Partial derivatives of f(x)*(f(y)+f(z))?

1. Jul 11, 2009

SirTristan

Say you have something like f(x)*(f(y)+f(z)). What are the partial derivatives with respect to each variable? What rules are involved?

And how would this differ from f(x)*(g(x)+h(x)).

2. Jul 12, 2009

g_edgar

$$u = f(x)\;\big(f(y)+f(z)\big)$$
then
$$\frac{\partial u}{\partial x} = f'(x)\;\big(f(y)+f(z)\big)$$
$$\frac{\partial u}{\partial y} = f(x)\;\big(f'(y)\big)$$
$$\frac{\partial u}{\partial z} = f(x)\;\big(f'(z)\big)$$

3. Jul 12, 2009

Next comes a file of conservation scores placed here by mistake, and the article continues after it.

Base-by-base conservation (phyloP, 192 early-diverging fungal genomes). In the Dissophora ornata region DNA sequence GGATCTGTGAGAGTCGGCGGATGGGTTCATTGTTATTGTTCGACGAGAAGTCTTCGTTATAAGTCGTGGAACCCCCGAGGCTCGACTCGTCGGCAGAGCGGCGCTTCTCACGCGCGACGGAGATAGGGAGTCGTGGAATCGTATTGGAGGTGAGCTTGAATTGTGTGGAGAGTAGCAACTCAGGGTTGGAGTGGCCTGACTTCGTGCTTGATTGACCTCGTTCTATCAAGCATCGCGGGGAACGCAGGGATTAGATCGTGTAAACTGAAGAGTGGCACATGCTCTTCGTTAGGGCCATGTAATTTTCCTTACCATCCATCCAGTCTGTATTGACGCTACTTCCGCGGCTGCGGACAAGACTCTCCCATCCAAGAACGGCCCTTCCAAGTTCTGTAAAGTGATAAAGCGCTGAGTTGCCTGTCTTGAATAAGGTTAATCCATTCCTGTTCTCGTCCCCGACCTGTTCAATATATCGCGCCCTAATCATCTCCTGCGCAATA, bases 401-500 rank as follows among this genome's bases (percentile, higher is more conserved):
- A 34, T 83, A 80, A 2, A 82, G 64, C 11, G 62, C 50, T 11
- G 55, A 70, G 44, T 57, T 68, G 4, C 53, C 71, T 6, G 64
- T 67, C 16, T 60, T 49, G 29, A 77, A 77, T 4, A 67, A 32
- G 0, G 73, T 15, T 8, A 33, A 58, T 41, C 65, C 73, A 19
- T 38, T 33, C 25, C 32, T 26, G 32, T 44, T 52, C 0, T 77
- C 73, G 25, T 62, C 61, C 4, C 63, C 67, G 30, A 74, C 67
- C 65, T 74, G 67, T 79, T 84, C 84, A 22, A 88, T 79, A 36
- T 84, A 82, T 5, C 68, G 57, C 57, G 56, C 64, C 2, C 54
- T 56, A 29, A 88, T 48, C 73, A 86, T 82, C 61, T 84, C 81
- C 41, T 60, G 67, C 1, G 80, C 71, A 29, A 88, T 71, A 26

HallsofIvy

This has nothing that I can see to do with differential equations so I am moving it to Calculus and Analysis.

4. Jul 12, 2009

SirTristan

Thank you very much :)

5. Jul 13, 2009

n!kofeyn

The reasoning behind this is that when you take the partial derivative with respect to say x, you treat all the other variables, y and z, as constants. Then in that case f(y) and f(z) would be treated as constants. Then you take the derivatives with respect to each variable as normal.

It differs from f(x)*(g(x)+h(x)) because then all three functions are functions of the variable x. Then the partial derivatives with respect to y and z would be zero in this case.